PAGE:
An important part of spiritual reflection is being attentive to feelings and emotions. The Ignatian Examen encourages us to review our feelings as we review our day. It’s a healthy approach to something we human beings have to deal with every day. Each evening before I go to bed, I record in an app three things I was grateful for from the day. The app also prompts me, via emoji, to record the feelings I experienced that day: happy, disappointed, stressed, excited, thankful, angry… And each time I do it I’m surprised at just how many feelings I experience in a single day.
Ignatius knew there was wisdom to be found within our feelings and examining them was a way we could examine the movements of the good and evil spirits. Feelings and emotions (which I use interchangeably here) are spontaneous mental states that arise within us, often accompanied by physical sensations, which may drive us to a certain action. It’s important to note that the wisdom in these interior sensations comes not in following all the prompts that these feelings lead us to. That can lead us to temptation, unloving actions, harsh words, and poor choices. Many of us are not very conscious of the way we move from the feeling to the action, and so we are reactive to a feeling of stress or anger, fighting against it. But when we are more “awake”, we instead exercise our free will and respond to the feelings consciously.
So how can we examine these feelings in a prayerful way?
Just as with desires and motivations, we can dig to examine the deeper and more specific feelings beneath them. One helpful tool is The Feelings Wheel which displays a central circle of basic feelings (e.g. happy, angry, sad, fearful) and expands to more and more specific manifestations of that basic feeling. For example, if during my Examen I notice that I experienced some anger I can look at the feelings wheel and discern that the anger was more specifically a feeling of bitterness toward a friend who used my car without asking. I can then dig deeper and discern that the bitterness was more specifically a feeling of being violated. Or I may think of different feelings words.
It doesn’t end there at the edge of the feelings wheel. I must be curious, not judgemental. Too often we’re quick to judge the feeling we experience and react in an unhelpful way. Curious people ask questions. Where is this sense of being violated coming from? Is there a deeper meaning? Where is it leading me? How, as a Christian, would I respond? In other words, we’re asking about the source and the destination. I know the source was the choice of my friend to use my car without asking. I might also discern that the source might be from the evil spirit because I don’t believe bitterness comes from God. But then, what is the destination? What will anger and bitterness lead me to? It can lead me back toward my ego if I choose to yell at my friend and give them the could shoulder. But I can make a choice that moves me out of my ego and toward God. Perhaps I choose to be curious and ask my friend about their reason for using my car without asking. It could have been for an emergency and perhaps they tried to reach me first. Who knows? The point here is that being curious and pausing reflectively helps me to be the one in control rather than letting the feelings and emotions control me. I may also choose to gently express my feelings to my friend. In this way we can give one another the “plus sign“, the benefit of the doubt, and listen to each other first before making judgements.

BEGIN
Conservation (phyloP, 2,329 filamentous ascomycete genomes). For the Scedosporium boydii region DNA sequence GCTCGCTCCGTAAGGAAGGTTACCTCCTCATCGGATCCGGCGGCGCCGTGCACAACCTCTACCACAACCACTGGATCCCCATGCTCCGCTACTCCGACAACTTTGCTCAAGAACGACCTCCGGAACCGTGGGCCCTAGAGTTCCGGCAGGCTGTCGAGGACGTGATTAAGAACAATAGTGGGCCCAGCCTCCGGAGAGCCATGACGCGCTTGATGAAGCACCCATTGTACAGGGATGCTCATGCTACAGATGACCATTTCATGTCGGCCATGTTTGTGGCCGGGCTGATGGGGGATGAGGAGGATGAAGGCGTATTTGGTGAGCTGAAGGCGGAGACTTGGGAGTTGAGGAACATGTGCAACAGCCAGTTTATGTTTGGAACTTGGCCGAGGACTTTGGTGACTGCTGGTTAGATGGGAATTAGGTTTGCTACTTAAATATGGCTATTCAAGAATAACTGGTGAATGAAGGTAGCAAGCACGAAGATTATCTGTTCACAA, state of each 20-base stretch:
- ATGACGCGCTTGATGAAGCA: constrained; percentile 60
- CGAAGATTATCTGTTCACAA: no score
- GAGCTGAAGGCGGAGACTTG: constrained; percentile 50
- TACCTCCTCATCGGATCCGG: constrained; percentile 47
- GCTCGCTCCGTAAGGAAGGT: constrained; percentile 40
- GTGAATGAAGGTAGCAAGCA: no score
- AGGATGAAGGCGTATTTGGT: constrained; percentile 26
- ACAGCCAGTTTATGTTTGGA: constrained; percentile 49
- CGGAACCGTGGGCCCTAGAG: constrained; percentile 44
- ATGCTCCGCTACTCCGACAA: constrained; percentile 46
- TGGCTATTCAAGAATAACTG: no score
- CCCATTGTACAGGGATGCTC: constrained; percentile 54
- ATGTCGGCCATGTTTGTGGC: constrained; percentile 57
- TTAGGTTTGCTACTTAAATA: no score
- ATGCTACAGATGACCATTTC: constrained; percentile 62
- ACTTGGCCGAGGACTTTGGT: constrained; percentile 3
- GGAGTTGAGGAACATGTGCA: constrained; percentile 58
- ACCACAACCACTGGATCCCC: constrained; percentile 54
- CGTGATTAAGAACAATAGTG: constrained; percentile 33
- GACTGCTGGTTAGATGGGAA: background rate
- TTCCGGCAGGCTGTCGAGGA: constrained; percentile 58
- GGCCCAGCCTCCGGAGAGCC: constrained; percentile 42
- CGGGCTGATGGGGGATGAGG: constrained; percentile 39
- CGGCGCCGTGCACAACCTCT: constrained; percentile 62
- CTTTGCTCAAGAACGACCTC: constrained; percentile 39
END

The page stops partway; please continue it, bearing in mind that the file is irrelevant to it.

Another helpful practice is asking if God shares my feelings about the situation. Years ago my spiritual director suggested I ask this during my Examen. He gave me a sheet with feelings words as a help, similar to the feelings wheel. This can help us determine the source of the feeling. Would God share in my bitterness? Maybe God would share in my anger or sense of violation. We can even be curious about God’s own feeling and response. How might Jesus respond to such a feeling? This is what means to be a contemplative, to bring our feelings to prayer.
Feelings are just like anything else in this world. They exist, Ignatius would say, like riches or poverty, health or sickness. All we should choose is what leads us toward God. And just like any other thing, like a possession, a talent, a job offer, or a relationship – we are called to step back and examine it. Is it leading me toward God or not? Is it giving me life or not? Can God reframe it and bring good out of it?
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